|Pacific Chorus Tree Frog on a recently acquired Rhododendron (the frog was a sign-- I had to buy it!)|
My sister said to me the other day that I really needed to tone down on the plant talk on my blog. She said it's aging me and that I would get more readers if I posted some more on my personal life- specifically, juicy stuff like fights with my partner. (Partner? No, I'm not a lesbian, although I have absolutely nothing against them and in fact encourage whichever sexual preference one has. Boyfriend? After almost 10 years it just doesn't have the same ring to it. Better half? I beg to differ. Let's stick with partner, shall we?) Well, for starters, although I follow many blogs in which the authors share much of their personal lives, I'm not interested in sharing that much with the world. I like to post about what I'm interested in, and just hope that some other randoms who have the same interests as me enjoy reading these posts. If not, I'm okay with that, because another reason that I have a blog is to journalize my own interests and improvements, in things like house renovations, garden projects, and bird photography.
And another thing has occurred to me after reading my last few posts--I might actually sound like I know what I'm doing when it comes to gardening...which is complete and utter nonsense! Maybe I'm good at sounding like I know what the heck I'm talking about, but in reality it's all new to me. I do read a LOT of gardening magazines and books and blogs, and spend a LOT of time in nurseries talking to other backyard gardeners and nursery owners. I ask family, friends, neighbors, pro landscapers, and co-workers a ton of questions. And the vast majority is trial and error. Some things work, and some don't. That's the hardest part of gardening at your first home. You buy the wrong plants for the wrong places and they do great for the first couple weeks when they are fresh home from the perfectly fertilized and irrigated nurseries, and then they fail. Realistically, failures outweigh the successes in my garden. Often times just moving the plant to a better location can fix this but then you can run into the problem of the colors and foliage not combining well with the other existing plants. This all just takes time and it is incredible to see the improvements year after year and what a little more knowledge can do for your landscape. Any amateur gardener can attest to this. When neighbors ask to get a garden tour I am always apprehensive because "it's not finished" or "there's better color in the spring" or "the lawn edges aren't sharp enough". I think that some people expect to see this amazing flawless jungle when they come over to my house, and I'm pretty sure I am letting these people down. Sorry about that. It's important (for me, at least) to learn that it is not about the perfectly planned and finished border--it's the journey with the worms, backaches, bruises, dirty fingernails, and blistered hands that is really the part to treasure.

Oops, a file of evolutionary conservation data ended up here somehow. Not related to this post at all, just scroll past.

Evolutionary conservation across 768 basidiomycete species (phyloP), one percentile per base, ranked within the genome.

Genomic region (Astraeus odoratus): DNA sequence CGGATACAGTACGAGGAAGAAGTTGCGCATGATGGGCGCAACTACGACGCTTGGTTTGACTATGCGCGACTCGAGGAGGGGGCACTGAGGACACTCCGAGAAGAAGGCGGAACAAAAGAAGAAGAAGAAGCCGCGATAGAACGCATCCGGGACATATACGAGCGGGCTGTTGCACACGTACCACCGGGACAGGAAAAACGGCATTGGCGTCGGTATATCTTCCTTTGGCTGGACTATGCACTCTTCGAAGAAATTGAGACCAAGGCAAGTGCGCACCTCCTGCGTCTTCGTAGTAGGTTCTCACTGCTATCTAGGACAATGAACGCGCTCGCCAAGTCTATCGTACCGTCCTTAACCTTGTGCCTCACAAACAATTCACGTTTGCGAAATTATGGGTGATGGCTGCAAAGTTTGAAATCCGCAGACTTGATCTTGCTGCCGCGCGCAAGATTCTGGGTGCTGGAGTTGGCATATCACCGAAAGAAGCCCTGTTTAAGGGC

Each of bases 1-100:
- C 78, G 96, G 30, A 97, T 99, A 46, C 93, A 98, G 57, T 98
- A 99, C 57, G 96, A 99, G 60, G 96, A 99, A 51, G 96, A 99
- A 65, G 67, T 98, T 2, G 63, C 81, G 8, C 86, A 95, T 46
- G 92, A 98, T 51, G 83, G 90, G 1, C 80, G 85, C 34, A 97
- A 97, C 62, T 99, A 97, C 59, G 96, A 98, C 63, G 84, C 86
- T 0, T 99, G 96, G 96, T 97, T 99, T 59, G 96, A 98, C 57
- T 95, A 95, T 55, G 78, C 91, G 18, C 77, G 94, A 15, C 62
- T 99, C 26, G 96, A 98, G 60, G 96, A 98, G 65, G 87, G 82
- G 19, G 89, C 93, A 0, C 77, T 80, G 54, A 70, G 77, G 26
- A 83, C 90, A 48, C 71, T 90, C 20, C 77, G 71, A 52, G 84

Anyways, that's about as personal of a post that you're going to see. And besides, the bf and I never fight, so there would be nothing "interesting" to write about! ;) Thanks for reading....
|The latest haul. Actually, that's a lie. This is about 3 hauls ago. Some lovely hellebores, hakonechloa, hostas, ferns, toad lilies.|